Paying the bills with poetry

Twenty-eight-year-old Brian Sonia-Wallace pays his bills by writing people poems on the spot from his typewriter. He considers his day job to be a deep investigation into capitalism and how we construct value in relationships. It’s about the conversations being exchanged, the feeling you get when someone offers to write you a poem.

“The academic side of me is as interested in that as the poems themselves,” he told me over a Skype interview.

He thinks many artists sell vicarious living. Perhaps patrons pay for this idea as much as they pay for physical art.

Before it became his full time job, Brian tried the “typewriter thing” a few times and a few places in his life, but three years ago he decided to do it full-time as a month long challenge and see if he could pay rent.

“Doing it in such a concentrated way kind of created the momentum to do it on a bigger scale,” he says. “I was very transparent with people, I’d say I’m taking this month long challenge to pay my rent using poetry. It was interesting how supportive people were. People were paying for the poems, but also there was wish fulfillment.”

He doesn’t mind the commercial element of what he’s doing, and still considers his work a literary pursuit.

“Shakespeare is my favourite example; he was shamelessly commercial, he absolutely played to his base. Most of what gets cut out of Shakespeare is dick jokes. I think there is a tendency to take literature more seriously than when it was when it was created,” he says.

Shakespeare knowledge aside, Brian didn’t do a poetry degree at university and studies poetry on the sly to enhance his typewriter practice. He refers to this study as remedial poetry.

“There are gigantic holes in my knowledge as poet. I’m trying to get entry into that formal knowledge of poetry,” he says. “I’m really fascinated when reading about poets becoming famous on Instagram, and is it good poetry, does it matter, can it matter? Do we believe a million people or experts when it comes to art? I think there’s a tendency to discount things when they’re popular or when they come up sideways. That being said there’s a lot of things that I don’t find that meaningful or deep that are out there. It’s a constant negotiation between, can I get away with a reference to The Odyssey if I include a Justin Beiber lyric.”

He believes poetry is undergoing a populist revival and wonders how we can create art in the age of Nicki Minaj. (Note this is also a line from a specific poem; he used her as a metaphor broadly for aggressive pop.) He’s not sayings she isn’t an artist, but he wonders what the implications from her will be.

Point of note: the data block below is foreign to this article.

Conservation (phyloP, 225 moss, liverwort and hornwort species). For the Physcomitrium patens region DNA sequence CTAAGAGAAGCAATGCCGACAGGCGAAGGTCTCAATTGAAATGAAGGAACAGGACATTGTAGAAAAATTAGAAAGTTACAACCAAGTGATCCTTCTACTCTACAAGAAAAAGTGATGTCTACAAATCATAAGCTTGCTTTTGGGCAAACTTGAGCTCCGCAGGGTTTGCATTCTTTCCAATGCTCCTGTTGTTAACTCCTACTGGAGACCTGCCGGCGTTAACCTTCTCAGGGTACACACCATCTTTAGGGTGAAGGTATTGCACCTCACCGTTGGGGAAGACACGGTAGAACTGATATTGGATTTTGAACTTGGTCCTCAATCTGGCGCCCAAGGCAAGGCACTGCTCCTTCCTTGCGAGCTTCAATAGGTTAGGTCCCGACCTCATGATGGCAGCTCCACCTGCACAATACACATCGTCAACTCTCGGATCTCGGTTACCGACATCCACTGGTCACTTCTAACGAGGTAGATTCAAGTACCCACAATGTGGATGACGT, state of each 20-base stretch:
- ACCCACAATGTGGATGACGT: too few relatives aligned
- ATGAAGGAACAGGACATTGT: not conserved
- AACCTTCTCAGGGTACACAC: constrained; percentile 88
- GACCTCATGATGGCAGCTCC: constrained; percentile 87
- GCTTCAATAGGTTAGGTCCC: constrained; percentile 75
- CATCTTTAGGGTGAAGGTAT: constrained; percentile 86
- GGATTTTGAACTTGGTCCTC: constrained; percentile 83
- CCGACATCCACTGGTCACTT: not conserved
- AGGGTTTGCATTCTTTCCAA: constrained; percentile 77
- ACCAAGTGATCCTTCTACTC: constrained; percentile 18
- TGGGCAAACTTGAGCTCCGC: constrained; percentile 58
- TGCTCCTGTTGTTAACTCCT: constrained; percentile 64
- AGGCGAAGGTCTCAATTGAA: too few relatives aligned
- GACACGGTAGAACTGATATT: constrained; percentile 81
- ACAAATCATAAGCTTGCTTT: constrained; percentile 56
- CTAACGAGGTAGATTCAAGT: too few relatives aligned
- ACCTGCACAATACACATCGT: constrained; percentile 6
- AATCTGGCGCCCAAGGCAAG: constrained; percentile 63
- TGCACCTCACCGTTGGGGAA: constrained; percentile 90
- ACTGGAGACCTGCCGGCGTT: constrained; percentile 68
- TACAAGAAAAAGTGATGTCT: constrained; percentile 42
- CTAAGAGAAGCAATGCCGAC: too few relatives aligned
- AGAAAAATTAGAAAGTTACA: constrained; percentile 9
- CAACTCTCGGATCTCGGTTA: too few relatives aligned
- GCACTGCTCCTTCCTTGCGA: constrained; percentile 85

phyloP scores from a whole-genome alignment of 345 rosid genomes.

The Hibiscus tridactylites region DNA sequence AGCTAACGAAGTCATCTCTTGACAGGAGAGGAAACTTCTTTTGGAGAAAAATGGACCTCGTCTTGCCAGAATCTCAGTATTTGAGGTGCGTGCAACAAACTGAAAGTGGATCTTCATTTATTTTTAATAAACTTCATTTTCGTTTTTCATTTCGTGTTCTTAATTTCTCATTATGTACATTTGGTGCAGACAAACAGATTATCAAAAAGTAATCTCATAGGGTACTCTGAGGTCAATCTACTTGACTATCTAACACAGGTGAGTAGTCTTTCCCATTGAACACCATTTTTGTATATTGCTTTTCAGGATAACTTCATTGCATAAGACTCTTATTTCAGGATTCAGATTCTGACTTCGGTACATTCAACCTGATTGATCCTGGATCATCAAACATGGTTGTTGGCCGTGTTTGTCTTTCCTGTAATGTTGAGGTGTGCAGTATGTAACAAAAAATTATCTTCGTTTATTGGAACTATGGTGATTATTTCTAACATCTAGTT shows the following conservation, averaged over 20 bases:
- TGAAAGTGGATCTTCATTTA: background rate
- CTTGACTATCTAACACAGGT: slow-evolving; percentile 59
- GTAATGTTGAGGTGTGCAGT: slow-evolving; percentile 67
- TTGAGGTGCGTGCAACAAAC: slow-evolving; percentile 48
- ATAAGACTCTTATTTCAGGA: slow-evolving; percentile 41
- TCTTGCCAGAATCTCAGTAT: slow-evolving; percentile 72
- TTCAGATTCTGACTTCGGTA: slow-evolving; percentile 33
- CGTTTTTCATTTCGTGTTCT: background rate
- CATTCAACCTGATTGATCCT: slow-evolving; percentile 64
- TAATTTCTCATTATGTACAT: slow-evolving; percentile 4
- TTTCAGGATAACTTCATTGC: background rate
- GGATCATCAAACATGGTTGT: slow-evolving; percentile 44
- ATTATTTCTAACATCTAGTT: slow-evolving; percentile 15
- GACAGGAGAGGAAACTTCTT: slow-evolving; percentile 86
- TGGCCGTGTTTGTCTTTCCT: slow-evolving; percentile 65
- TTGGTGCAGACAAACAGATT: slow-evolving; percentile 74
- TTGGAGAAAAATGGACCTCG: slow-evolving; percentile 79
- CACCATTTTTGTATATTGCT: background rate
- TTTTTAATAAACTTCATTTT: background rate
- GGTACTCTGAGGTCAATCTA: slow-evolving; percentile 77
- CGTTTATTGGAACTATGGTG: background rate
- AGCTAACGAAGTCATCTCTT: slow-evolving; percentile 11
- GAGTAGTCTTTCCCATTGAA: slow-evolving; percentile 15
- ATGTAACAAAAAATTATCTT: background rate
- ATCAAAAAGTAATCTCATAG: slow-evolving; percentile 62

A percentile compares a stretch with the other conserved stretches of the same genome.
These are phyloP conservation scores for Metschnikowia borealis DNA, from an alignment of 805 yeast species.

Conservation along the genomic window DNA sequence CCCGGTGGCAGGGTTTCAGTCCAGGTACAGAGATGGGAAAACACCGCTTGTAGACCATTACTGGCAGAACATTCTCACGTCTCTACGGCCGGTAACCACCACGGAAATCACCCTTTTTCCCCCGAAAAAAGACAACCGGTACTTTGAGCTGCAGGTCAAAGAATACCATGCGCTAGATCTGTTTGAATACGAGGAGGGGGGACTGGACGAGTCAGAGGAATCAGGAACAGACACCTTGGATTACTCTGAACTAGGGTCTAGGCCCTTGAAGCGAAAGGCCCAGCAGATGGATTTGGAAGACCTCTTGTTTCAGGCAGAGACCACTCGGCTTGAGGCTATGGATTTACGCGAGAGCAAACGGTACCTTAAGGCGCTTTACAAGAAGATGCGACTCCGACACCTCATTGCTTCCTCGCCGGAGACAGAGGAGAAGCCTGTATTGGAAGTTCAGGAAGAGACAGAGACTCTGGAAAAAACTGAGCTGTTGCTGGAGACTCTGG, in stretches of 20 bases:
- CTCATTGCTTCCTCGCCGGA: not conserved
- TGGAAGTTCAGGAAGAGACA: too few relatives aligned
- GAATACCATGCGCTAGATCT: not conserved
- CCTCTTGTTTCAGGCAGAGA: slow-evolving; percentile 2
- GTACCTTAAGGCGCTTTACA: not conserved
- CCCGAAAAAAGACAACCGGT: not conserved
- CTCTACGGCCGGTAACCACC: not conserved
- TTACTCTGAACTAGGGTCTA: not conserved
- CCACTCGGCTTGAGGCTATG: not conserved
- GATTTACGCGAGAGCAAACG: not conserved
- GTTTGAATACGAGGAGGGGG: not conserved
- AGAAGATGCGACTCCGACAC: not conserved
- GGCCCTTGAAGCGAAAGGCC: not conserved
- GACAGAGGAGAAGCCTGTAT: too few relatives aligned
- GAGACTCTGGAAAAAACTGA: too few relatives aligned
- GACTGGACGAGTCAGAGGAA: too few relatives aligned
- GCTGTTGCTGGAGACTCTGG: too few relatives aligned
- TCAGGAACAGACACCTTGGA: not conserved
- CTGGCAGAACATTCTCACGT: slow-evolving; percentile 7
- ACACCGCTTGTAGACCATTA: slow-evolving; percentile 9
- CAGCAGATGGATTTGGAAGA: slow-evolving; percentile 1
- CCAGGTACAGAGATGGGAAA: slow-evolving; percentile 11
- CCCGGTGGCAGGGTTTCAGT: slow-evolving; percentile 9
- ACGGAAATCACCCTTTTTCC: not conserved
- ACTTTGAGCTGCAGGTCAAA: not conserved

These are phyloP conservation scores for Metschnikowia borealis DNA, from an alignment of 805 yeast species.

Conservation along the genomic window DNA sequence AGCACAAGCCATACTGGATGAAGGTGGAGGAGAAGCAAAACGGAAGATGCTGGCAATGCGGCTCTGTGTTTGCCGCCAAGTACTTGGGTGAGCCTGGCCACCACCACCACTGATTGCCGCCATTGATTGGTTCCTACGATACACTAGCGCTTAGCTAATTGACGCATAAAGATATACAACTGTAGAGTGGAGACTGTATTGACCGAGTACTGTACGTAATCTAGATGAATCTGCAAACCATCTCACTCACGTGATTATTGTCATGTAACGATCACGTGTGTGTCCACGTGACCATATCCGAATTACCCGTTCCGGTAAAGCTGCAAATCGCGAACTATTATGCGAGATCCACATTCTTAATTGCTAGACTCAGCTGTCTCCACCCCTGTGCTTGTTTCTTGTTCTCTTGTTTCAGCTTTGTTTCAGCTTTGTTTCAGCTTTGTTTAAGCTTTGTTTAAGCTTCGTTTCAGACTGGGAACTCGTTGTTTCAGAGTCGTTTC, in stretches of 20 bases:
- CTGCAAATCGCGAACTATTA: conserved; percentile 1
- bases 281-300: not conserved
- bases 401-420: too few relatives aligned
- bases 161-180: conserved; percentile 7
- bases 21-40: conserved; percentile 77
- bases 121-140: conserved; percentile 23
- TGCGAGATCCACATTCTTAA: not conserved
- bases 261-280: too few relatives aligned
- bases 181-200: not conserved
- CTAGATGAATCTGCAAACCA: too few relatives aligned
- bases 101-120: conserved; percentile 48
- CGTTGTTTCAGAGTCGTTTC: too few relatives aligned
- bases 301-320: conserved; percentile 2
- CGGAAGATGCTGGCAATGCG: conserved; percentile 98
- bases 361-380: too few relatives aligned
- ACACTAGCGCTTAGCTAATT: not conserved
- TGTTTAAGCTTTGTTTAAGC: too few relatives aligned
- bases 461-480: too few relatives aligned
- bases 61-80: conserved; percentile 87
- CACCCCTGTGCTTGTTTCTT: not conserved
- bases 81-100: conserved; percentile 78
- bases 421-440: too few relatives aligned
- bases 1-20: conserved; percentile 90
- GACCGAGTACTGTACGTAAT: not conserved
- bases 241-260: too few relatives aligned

I read Brian’s essay in The Guardian. In it he shares his experience writing personalized poems for people at a typewriter in the biggest mall in America. His story is both moving and ground breaking. Of course it pressed a key for me because I do the same thing in Australia (have yet to figure out how to make it a full-time job), but what I loved so much about it was his ability to take a shopping mall, a place for mind-numbing junk consumption, and humanize it. His piece addresses consumerism without demonizing it. Instead the reader questions what shoppers are ultimately searching for. I won’t go too much into it, just go read it, everyone.

He’s currently writing a book of essays, and the piece in The Guardian is an excerpt from a chapter that’s about three times that length.

“I’m super excited for that and it’s daunting and terrifying and cool,” he says. “It’s a little bit of a travel story; it’s going around the US, particularly the underground communities but places people don’t think of as communities. The mall is a great example, or writing on the Amtrak train, a music festival in Michigan.”

With his essays he’s looking at poetry as an investigative tool.

“Poetry is the point itself, but it’s also the tool that lets me access these places and people. It’s very different than if I came to the mall and said ‘Hi I’m a reporter and I’d like to write a story about you,’” he says. “People share things with you because you’re a poet that they wouldn’t tell them if you said you were a journalist.”

I dabble in poetry, but prose is more likely to pay my bills. His observation about journalism made me think about how much I probably miss when trying to create intimate interviews with subjects. Unlike many interviews I conduct, Brian’s got deep and thoughtful pretty quickly, perhaps because he knew I write people poetry too. Maybe next time I want to do some serious investigative journalism, rather than asking someone a set of prepared sterile questions, I’ll ask if I can write them a poem.

I really appreciate Brian taking the time to share his thoughts with me, and I’m excited to watch and read his career path. To learn more about Brian and his work, you can follow him on Facebook and/or Instagram, or check out